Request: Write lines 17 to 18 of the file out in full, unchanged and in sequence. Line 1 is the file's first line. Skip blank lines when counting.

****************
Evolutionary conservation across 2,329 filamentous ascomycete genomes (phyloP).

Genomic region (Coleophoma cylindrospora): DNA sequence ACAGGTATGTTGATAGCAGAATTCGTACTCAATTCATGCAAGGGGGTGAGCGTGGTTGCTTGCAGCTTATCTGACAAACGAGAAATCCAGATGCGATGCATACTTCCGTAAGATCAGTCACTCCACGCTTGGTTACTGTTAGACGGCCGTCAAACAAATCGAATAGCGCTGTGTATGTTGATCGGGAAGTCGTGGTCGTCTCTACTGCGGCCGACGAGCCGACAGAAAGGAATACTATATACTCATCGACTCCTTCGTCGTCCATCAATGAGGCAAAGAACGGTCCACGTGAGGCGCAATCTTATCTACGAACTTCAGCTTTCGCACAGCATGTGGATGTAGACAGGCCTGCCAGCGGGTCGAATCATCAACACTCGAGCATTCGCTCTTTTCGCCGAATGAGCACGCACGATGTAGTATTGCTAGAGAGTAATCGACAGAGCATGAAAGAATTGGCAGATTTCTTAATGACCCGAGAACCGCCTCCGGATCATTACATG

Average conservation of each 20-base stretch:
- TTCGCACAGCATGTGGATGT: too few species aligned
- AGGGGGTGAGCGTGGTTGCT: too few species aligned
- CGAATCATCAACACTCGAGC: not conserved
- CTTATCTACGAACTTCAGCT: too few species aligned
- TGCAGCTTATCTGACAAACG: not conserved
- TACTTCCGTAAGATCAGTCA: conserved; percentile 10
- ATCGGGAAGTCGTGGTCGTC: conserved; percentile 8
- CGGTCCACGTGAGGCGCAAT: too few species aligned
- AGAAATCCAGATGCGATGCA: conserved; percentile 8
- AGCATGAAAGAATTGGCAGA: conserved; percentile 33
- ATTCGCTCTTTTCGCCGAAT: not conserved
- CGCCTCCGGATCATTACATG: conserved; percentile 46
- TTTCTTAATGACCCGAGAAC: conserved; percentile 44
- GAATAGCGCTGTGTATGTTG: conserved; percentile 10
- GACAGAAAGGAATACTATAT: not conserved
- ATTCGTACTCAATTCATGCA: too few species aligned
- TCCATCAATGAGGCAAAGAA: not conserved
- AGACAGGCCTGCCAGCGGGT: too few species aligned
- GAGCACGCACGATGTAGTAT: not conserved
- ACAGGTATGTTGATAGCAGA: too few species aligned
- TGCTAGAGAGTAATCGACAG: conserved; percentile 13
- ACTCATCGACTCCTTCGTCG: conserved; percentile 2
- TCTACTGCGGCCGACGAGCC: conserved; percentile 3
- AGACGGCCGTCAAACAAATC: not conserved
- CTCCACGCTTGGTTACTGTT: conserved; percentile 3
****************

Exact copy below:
- GAATAGCGCTGTGTATGTTG: conserved; percentile 10
- GACAGAAAGGAATACTATAT: not conserved